The report conducted by researchers for Embry-Riddle Aeronautical University and Wichita State University's W. Frank Barton School of Business rated several performance markers, such as on-time flight, baggage handling and customer care services. While eight carriers upped their ranking, six took a dip and there was one newcomer to the list.
Virgin America was followed by JetBlue, in second place for the second year in a row, with Hawaiian Airlines taking up the third spot. Delta, which merged with Northwest on 2008, claimed the fourth spot.
Endeavor Air, formerly Pinnacle Airlines, was the newcomer to the list and debuted at a respectable No. 6.
The researchers said that it was unusual for a merged carrier to maintain its quality standards, making Delta an anomaly. Past reports have shown that mega-sized airlines are poor performers.
"Bigger hasn't always been better, but in Delta's case we are seeing a large airline perform at levels usually only seen by smaller low-fare carriers," said Dean Headley, associate professor of marketing at Wichita State University.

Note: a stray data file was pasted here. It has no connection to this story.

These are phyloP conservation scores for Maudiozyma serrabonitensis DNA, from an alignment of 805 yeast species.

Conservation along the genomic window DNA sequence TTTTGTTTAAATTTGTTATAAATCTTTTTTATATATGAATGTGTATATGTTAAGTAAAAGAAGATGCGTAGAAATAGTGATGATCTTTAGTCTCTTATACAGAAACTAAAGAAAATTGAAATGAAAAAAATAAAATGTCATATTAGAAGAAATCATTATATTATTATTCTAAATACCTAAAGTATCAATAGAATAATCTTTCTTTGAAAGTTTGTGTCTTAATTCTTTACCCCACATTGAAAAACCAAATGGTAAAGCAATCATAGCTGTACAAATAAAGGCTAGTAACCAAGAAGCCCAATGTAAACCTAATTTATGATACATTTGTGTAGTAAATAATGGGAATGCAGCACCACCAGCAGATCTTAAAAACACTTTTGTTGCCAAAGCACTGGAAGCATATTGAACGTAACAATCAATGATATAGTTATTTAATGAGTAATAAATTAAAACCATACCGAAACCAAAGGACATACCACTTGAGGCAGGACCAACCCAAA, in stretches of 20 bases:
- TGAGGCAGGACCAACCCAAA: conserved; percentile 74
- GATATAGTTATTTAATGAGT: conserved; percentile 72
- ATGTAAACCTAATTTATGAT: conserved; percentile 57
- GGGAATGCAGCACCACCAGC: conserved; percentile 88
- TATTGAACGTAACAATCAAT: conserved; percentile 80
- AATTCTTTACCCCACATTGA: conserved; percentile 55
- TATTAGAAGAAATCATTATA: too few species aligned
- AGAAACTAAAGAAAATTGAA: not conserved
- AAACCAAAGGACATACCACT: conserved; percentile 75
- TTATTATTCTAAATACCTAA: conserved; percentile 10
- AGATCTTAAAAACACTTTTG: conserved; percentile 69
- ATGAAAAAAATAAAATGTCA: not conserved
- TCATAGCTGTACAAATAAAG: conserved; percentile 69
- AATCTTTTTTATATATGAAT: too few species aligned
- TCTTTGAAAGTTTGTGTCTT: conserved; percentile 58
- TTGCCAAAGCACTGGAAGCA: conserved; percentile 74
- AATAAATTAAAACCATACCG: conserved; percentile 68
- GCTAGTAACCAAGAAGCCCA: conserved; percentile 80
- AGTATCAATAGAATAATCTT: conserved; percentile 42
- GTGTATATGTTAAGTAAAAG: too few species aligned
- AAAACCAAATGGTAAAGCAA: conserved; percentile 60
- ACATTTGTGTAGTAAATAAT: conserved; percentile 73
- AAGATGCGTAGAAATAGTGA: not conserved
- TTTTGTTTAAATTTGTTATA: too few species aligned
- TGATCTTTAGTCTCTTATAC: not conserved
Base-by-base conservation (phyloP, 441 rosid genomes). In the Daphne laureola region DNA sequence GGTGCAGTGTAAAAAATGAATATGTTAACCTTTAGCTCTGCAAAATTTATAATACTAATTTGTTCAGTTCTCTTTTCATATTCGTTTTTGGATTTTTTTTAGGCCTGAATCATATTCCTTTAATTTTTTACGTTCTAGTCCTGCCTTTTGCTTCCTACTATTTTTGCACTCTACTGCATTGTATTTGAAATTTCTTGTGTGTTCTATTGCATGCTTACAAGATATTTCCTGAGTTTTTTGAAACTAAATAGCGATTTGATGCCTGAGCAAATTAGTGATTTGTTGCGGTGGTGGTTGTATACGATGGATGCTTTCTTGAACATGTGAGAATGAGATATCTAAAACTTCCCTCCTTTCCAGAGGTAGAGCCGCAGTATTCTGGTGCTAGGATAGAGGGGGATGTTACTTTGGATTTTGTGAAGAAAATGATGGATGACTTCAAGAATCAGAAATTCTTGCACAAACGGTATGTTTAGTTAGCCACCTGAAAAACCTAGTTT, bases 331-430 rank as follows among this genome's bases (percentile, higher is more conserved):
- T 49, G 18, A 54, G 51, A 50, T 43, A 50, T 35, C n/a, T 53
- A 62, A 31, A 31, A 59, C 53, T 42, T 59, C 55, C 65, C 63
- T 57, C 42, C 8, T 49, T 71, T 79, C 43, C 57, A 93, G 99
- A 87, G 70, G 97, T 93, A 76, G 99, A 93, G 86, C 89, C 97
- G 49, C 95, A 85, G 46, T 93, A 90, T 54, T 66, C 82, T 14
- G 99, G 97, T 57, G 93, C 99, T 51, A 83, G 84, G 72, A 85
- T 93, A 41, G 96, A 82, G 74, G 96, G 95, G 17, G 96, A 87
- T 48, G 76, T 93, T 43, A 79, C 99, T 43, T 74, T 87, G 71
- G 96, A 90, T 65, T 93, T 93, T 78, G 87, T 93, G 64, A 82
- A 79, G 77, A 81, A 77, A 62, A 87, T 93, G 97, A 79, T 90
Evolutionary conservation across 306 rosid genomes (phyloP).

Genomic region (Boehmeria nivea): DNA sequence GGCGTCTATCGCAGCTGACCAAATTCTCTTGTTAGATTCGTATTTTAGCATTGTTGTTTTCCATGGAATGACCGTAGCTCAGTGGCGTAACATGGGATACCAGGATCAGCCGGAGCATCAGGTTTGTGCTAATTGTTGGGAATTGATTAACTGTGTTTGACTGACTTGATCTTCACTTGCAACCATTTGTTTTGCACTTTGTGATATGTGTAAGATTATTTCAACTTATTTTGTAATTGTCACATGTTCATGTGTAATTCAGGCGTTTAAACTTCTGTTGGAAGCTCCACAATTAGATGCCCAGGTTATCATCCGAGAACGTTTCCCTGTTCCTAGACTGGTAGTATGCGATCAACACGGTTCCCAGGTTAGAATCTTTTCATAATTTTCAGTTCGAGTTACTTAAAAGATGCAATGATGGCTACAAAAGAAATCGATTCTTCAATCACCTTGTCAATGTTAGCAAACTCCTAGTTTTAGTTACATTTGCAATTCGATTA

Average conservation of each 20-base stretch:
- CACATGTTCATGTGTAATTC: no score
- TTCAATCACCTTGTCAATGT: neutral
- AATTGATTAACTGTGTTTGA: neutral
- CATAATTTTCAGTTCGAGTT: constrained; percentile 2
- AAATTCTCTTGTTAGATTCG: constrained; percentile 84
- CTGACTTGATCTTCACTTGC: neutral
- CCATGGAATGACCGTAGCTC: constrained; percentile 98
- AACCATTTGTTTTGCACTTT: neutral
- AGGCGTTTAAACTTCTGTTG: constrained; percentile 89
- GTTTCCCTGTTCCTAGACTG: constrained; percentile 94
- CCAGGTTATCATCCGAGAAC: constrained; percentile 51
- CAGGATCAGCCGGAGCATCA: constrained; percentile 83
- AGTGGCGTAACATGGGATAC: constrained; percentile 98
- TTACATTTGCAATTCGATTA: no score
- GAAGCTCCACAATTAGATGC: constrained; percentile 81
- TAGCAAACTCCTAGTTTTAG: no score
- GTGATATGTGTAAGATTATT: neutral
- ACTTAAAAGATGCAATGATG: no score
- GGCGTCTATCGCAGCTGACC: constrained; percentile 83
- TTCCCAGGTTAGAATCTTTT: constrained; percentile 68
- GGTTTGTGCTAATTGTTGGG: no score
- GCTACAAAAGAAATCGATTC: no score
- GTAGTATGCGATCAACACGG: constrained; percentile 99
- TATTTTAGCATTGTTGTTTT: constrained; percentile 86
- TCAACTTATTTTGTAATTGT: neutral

Other recent major airline mergers include American and U.S. Airways -- now the biggest airline in the world -- United and Continental and Southwest's merger with TransAir.
While industry-wide performance improved in involuntary denied boardings and customer complaints, it declined in on-time performance and baggage handling in 2013.
"When you look at the past 14 years, you find that the airline industry performs most efficiently when the system isn't stressed by high passenger volume and high number of airplanes in the air," said Headley. "With continued capacity limits and consolidation, one would hope that a less congested system would perform better."
[Airline Quality Rating 2013]